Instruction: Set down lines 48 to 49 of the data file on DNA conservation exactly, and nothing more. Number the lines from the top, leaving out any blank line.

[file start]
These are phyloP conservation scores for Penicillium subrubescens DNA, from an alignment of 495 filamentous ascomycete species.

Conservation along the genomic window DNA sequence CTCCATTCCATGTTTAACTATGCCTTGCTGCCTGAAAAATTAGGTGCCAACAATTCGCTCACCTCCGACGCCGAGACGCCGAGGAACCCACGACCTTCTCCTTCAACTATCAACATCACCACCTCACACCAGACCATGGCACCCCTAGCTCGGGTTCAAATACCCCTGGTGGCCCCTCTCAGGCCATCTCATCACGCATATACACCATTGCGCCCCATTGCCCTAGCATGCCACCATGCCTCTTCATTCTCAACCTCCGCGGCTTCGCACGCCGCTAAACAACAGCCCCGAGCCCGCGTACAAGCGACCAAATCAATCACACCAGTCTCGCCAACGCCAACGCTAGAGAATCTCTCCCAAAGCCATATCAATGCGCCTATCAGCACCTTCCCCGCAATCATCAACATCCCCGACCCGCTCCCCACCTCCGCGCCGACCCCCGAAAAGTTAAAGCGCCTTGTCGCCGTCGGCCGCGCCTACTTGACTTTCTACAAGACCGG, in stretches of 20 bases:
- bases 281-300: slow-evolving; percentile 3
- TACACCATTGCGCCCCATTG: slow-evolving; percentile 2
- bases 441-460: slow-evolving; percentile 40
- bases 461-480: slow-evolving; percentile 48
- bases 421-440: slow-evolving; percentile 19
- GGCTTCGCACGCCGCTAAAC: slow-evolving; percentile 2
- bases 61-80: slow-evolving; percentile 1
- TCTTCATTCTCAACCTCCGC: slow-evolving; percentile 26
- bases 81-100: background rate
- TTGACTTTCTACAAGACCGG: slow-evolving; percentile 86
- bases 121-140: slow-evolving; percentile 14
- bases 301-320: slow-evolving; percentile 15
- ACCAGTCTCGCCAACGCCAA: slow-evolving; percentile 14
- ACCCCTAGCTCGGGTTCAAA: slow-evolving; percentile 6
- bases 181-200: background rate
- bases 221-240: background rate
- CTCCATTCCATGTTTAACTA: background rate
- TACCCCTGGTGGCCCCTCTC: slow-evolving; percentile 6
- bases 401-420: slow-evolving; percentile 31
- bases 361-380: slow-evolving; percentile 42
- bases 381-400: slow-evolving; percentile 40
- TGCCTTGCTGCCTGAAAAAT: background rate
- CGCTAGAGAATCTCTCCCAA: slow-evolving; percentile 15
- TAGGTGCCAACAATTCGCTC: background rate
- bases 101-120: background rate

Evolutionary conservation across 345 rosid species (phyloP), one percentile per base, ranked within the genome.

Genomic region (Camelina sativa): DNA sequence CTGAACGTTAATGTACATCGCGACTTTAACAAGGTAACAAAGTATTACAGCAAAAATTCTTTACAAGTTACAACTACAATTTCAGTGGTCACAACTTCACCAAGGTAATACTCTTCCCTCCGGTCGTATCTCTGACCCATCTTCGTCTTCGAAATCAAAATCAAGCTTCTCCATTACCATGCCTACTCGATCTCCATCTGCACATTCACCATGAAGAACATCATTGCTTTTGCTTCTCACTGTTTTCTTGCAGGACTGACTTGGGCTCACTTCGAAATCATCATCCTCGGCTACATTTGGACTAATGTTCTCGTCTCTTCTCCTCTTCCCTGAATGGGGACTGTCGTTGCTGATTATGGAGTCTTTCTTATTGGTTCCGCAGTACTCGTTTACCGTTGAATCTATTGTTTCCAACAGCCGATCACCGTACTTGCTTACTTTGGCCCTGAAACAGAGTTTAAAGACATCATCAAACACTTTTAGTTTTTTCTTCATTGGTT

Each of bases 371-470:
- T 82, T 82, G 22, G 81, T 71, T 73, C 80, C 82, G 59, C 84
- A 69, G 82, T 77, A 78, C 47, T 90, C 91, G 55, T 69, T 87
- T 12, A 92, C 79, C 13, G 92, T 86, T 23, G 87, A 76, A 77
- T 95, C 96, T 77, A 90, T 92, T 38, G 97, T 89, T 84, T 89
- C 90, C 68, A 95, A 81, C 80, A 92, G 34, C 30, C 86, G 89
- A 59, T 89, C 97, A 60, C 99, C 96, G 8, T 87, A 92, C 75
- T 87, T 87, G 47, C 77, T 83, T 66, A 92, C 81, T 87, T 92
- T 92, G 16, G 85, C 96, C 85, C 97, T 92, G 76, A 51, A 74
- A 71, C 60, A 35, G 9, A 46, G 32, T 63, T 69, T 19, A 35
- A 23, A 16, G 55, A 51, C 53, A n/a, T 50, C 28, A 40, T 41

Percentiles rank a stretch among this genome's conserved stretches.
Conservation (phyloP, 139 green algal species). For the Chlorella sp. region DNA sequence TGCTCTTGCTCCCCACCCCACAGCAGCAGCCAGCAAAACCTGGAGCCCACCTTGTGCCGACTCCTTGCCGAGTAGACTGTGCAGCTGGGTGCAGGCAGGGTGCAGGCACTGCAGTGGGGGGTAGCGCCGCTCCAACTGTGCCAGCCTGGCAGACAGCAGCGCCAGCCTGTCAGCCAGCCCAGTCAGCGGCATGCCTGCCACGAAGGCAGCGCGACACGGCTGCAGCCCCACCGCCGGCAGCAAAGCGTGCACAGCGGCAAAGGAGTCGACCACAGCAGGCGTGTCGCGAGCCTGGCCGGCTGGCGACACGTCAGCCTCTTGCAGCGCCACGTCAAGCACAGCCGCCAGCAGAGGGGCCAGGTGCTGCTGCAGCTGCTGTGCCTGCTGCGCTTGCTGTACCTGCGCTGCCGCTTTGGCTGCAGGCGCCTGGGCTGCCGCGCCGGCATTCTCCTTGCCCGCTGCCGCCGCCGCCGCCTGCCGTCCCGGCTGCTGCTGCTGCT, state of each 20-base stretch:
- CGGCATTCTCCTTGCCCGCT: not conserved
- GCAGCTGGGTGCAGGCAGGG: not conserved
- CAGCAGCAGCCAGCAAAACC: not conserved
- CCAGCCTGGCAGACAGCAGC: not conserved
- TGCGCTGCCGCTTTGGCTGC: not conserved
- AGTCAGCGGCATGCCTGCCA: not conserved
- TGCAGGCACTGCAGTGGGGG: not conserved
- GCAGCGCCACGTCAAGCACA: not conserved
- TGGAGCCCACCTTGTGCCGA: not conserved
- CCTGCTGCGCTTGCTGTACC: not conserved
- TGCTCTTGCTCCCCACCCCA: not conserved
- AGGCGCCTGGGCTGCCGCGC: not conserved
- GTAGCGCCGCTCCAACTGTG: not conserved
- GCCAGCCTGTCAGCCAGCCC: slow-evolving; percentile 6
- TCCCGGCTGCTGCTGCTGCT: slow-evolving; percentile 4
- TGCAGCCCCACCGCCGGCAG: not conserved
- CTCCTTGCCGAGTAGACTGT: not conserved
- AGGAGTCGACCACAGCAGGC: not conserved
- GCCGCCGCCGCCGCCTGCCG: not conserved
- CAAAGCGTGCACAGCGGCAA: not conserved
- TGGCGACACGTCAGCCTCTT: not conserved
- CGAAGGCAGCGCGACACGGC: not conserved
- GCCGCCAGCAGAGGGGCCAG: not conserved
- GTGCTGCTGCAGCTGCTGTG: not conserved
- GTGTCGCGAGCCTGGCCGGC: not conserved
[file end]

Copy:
- AGTCAGCGGCATGCCTGCCA: not conserved
- TGCAGGCACTGCAGTGGGGG: not conserved